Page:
1. Crosstalk in a barbed-wire configuration is controlled by enforcing a large spacing between the pairs, as compared with the much smaller spacing between the individual wires of each pair. The glass case in Broadcom's demonstration was easily large enough to accommodate such spacing, so crosstalk wasn't a problem.
  2. What about the high-frequency loss? It wasn't a problem either. The T4 system divides its data among the four pairs so that each pair operates at only 25 Mbps. At that low frequency the skin-effect resistance of 4 ft of barbed wire is insignificant, and the overall high-frequency loss in the glass case at 25 Mbps was practically nil.
  3. The signal delay is less on barbed wire than on an equivalent length of PVC-insulated category-3 wiring due to the use of an air dielectric between the barbed strands. This difference in delay was insignificant, however, because of the serial nature of the communications architecture.
  4. Finally, if you consider the characteristic impedance, you find that this quantity is just a fixed number, such as 75 or 150 W . For most cables, it varies little with frequency between 1 and 100 MHz, but it varies significantly with the spacing between the wires. You can intentionally set the spacing to create almost any impedance you want. Inside the glass case, the spacing between barbed strands was set to create an impedance of 100 W ”the same impedance as in the category-3 UTP cabling on either side of the glass case. Thus, the case introduced no impedance discontinuity.

In summary, the barbed wire had zero impact on signal quality. The signals went through perfectly undistorted. The only thing the barbed wire did was impress the heck out of Broadcom's customers.

Next time you look at a transmission line, I hope you'll focus on the big four properties: characteristic impedance, high-frequency loss, delay, and crosstalk. These properties determine how well a transmission structure functions, regardless of the physical appearance or configuration of its conductors.

[6] Thanks to Paul Sherer at 3Com for sponsoring this work.

2.1.2 The No-Storage Principle and Its Implications for Returning Signal Current

The theory of lumped-element electrical circuits requires that no individual device store current, meaning that the currents into and out of every device must sum to zero. Expanding the no-storage principle to an entire network of devices, you may conclude that no network of lumped-element devices can store current. The current into the network equals the current out. Always.

In Figure 2.2 cut set A divides one stage from the next. In circuit theory, such a line completely partitioning one circuit network from another is called a cut set. Provided there are no other hidden paths for current between the two networks, the no-storage principle demands that the sum of currents crossing A must at all times precisely equal zero. In Figure 2.2 only two lines cross A , which makes the situation very simple ”the currents on the upper and lower wires crossing A must at all times be equal in magnitude but opposite in polarity.

Gustav Robert Kirchoff, the founder of modern circuit analysis, recognized the no-storage principle as central to his analysis of lumped-element circuits. By drawing tiny circles (cut sets) around each node in a network, he concluded that the sum of currents into and out of each circle must be zero. His conclusion is codified as Kirchoff's current law (KCL):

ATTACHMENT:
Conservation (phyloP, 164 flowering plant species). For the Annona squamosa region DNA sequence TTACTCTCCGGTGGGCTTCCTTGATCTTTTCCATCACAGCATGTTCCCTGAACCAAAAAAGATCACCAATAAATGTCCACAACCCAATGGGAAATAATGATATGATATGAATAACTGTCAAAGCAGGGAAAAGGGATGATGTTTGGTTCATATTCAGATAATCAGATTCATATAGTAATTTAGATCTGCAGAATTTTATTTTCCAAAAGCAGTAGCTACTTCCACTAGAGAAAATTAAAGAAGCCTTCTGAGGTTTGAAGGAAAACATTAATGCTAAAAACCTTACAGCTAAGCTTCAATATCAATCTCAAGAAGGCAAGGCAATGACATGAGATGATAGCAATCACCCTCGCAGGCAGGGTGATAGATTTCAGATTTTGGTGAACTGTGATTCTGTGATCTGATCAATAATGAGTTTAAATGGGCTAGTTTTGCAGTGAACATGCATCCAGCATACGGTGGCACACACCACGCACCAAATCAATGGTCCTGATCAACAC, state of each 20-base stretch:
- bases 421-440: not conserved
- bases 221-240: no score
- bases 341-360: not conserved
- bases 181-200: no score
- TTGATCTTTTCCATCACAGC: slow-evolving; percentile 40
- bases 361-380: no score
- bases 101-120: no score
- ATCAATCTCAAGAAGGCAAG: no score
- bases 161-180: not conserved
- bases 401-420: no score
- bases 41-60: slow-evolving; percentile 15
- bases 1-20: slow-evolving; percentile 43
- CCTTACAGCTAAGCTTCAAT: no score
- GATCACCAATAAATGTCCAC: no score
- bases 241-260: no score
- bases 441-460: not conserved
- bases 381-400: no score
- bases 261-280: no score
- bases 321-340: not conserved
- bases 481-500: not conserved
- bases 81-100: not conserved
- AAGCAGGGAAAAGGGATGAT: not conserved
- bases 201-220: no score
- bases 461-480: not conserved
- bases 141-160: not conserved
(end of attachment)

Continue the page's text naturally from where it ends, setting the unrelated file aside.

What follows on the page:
The sum of currents into any network node is zero .

You may draw a number of conclusions from the no-storage principle.

  • For every signal current there must be an equal and opposite return current.
  • Signal currents emanating from a digital chip generate equal but opposite return currents on the power and ground pins.
  • The return current is equally as important as the signal current for noise, crosstalk, and EMC analysis.
  • Current always makes a loop ”if it goes out, it must return.
  • The sum of currents into any network node is zero (KCL).

Let's examine the assumptions behind these important conclusions to see when and under what conditions they apply. First I shall address a classic paradox involving the applicability of the no-storage principle: the vertical monopole 1/4-wave antenna. In that situation there exists a signal conductor, but apparently no return path, at least none in the sense of Kirchoff's lumped-element circuit analysis. Current flows on the signal conductor (the antenna wire) but nowhere else. How can this be?

Maxwell's equations provide a neat solution to this paradox. Maxwell determined that the concept of current comprises two distinct possibilities. The first possibility represents the physical movement of charged particles, as in ordinary current flowing on a wire. The second possibility is called displacement current. It represents the net effect of changes in the electric flux [7] entering or leaving a conducting body. The reason we must include displacement current in our electromagnetic field calculations is that the changing lines of electric flux, while they do not directly convey charged particles, push on the mobile charge carriers within other nearby conducting bodies, causing current to flow in them. In that sense, a changing electric flux acts just like ordinary current in that it pushes and pulls on the charges in other conductors, and so must be included in any accounting of total current flow. For near-field radiation problems, you may consider the displacement current flowing from one conducting body to another to be equivalent to the current that would flow through an appropriately sized parasitic capacitor connected directly between those two bodies.